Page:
by Santiago Roncagliolo
271 pages, Atlantic Books
Review by Marc Nash
I invested in this book on the strength of a review I read. I hope I can transmit the same fervour to you now having read it. Forget your "2666", this is as they say in the Old World, 'the dog's bollocks'.
Red April is set in the post civil conflict of Peru, with Sendero Luminoso's (a Year Zero Communist guerilla movement) leader Abimael Guzman jailed and the movement having faded away. Sendero's campaign was brutal, as was the government's counter-insurgency to meet it. Guzman himself and some of the ideology of the group suggest much of mystic Cults. Sendero Luminoso itself means "Shining Path".
The book takes place over the prolonged Easter celebrations in Ayacucho province, the founding place of Sendero, as the country tries to settle back down to rhythms determined by agriculture and Catholicism. A partially burned body missing a limb is discovered and Assistant Prosecutor Felix Chalcaltana Saldivar is given his first serious crime to handle. Saldivar is a very middling functionary, adept only at writing reports. There is humour, pathos and slight lunacy in his relationship to his mother, written into his character. He is a middle class everyman, adrift from the bucolic peasants and the churls in the police force.
The author effortlessly conducts us via his protagonist through the Kafka-like bureaucracy that undermines his role at every turn. From stationary requisitions, to the system of grace and favours in order both to attain the ever dangled promise of promotion (and a "Datsun") and even to gain access to seeing a superior in rank in the course of your work. This is the Third World depicted in all its corrupt, feckless venality and it's no surprise it's where a revolutionary ideology sought to sweep everything away and revive the soul of its ground down people.
Saldivar is a naif steered increasingly blindly into the strange world of the case itself. Without revealing spoilers, he is cast between the Scylla and Charybdis of both the authorities and terrorists playing him. Gradually he has his eyes opened and through him the author guides us into some fascinating territory whereby the forces engaged against one another are far larger than the mere fate of these mortals. For this is an eternal battle being fought out across centuries, even if the uniforms and the weapons of the two hosts have changed. This is ancient Andean gods of blood sacrifice and renewal as much as Sendero, and the more recently imposed Catholic God. "We want to live forever. That is why we save bodies for resurrection". In order for either to offer renewal and resurrection, it has to deny the other, by cutting up their body and preventing it ever coming back together again. A chilling notion. This is a war of back and forth. No one can win it. It is as ingrained a rhythm as the seasons. This is the analysis, the context I felt was missing in Bolano's interminable chapter of murdered women. "This is the history of a country" and it really is. Sendero have been beaten, but the violence lurks everywhere, threatening to break out again like a prairie wildfire.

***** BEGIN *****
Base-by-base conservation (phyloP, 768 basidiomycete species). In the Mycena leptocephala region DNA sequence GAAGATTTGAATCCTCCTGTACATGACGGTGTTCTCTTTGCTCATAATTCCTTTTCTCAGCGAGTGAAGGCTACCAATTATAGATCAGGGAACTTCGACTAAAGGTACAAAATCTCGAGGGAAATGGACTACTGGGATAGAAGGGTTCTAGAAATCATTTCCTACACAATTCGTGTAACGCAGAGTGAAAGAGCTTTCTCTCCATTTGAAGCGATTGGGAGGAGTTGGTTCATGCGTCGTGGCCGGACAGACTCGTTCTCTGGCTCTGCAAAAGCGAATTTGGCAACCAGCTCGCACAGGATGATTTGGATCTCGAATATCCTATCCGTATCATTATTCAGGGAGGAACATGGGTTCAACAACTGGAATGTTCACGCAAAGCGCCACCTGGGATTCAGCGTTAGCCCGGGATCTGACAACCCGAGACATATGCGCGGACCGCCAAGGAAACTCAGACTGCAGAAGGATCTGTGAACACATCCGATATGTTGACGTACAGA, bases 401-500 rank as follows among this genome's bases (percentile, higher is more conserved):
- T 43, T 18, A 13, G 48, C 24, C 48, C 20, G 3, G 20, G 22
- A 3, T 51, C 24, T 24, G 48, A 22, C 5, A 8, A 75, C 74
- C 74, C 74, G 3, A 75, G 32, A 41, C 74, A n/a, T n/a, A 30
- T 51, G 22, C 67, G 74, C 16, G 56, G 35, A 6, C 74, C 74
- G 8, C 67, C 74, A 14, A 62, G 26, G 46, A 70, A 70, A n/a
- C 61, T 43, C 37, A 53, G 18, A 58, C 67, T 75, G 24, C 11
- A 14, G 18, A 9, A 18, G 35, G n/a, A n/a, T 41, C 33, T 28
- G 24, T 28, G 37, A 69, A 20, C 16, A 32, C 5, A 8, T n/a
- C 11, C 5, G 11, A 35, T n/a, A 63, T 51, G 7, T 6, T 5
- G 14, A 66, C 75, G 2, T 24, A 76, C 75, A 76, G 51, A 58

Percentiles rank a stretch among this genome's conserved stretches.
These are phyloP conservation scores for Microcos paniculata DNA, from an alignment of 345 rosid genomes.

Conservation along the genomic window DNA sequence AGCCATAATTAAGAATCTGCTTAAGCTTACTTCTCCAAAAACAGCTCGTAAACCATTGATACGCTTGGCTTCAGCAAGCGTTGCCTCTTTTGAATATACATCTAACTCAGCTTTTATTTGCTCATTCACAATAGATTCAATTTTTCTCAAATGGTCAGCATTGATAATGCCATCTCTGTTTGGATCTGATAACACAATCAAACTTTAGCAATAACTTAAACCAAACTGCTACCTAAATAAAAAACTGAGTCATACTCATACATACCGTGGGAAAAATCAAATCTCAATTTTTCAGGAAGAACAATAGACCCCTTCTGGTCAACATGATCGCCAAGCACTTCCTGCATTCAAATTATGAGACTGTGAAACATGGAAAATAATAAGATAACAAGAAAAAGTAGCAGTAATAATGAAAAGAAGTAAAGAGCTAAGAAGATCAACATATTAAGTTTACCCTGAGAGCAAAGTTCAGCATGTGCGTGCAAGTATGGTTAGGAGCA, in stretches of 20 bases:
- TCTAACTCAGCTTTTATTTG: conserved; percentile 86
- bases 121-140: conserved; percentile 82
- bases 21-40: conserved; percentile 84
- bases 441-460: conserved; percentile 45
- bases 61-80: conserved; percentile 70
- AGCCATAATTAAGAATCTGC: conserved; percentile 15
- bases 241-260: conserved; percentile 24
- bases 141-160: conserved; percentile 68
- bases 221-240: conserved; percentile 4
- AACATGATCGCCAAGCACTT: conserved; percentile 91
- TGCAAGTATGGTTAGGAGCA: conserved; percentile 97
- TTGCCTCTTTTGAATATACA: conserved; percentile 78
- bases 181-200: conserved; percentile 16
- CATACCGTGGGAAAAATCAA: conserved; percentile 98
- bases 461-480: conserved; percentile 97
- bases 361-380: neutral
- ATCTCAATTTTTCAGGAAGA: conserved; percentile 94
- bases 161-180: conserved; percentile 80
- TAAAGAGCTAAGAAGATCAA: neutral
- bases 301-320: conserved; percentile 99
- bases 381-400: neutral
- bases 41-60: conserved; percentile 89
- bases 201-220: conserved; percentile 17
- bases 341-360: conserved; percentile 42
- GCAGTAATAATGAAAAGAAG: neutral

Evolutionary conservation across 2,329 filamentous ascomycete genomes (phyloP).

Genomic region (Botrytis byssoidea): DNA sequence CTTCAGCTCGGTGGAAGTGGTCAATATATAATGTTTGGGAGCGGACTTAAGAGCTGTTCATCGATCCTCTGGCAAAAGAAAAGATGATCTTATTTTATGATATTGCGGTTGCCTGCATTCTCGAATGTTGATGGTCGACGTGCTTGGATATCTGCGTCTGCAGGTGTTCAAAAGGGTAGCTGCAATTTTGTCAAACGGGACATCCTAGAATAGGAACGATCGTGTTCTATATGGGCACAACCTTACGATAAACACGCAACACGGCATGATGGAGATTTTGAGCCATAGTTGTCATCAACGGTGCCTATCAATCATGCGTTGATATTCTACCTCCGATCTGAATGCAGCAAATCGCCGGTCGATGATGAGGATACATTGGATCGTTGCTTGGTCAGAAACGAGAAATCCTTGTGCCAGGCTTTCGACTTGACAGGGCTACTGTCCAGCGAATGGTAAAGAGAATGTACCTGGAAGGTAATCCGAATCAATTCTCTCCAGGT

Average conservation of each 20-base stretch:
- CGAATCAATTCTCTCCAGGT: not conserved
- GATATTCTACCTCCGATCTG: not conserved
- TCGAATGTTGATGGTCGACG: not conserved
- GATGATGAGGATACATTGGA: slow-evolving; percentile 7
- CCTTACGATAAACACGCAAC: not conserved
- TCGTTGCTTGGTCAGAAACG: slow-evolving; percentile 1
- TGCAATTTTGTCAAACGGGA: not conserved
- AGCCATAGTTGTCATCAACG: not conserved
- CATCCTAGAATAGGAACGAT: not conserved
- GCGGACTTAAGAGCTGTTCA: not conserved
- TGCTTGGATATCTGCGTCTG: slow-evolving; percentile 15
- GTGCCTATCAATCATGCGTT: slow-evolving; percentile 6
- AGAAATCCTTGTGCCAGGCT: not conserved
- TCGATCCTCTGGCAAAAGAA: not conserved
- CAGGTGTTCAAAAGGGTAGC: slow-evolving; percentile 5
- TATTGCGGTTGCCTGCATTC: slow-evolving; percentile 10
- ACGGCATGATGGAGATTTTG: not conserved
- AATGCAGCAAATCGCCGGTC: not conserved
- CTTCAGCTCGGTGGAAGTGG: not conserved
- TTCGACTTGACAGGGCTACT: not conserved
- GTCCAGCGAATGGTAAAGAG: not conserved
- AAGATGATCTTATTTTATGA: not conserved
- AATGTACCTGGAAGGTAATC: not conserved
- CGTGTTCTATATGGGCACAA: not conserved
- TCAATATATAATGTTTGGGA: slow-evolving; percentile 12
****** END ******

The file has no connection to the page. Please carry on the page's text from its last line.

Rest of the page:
Saldivar is sucked into increasingly desperate behaviour as the pressure and the death toll mounts. By the end, this carefully constructed figure who elicited our sympathies at the outset, has sacrificed them all and falls apart. Now the question being asked seems to be, do all men possess these innate animal tendencies (what we used to call evil) just waiting to be triggered, or can even decent men be brutalised by their surroundings into committing heinous deeds? I did think the author lost a modicum of his sure-handedness in his treatment of this right at the end, when he did lurch over to one side of the debate, but still the build up towards it is superbly woven.
Whether you know anything about recent Peruvian history or not is immaterial. This book is germane to all Latin America and should hopefully lay to rest the sentimentality of magical realism that has long had its day as a cipher into the complexities of the region. Peru is a big cocaine exporter to the US, put that in your magical realism pipe and smoke it. The author deservedly won the prestigious Alfaguara prize for Spanish literature with this debut novel and is the youngest ever winner, two notable achievements.
See, reviews can lead you to a rewarding read. I think this is my favourite new book so far this year. And considering it doesn't do anything tricksy with its form, that is saying something coming from me.
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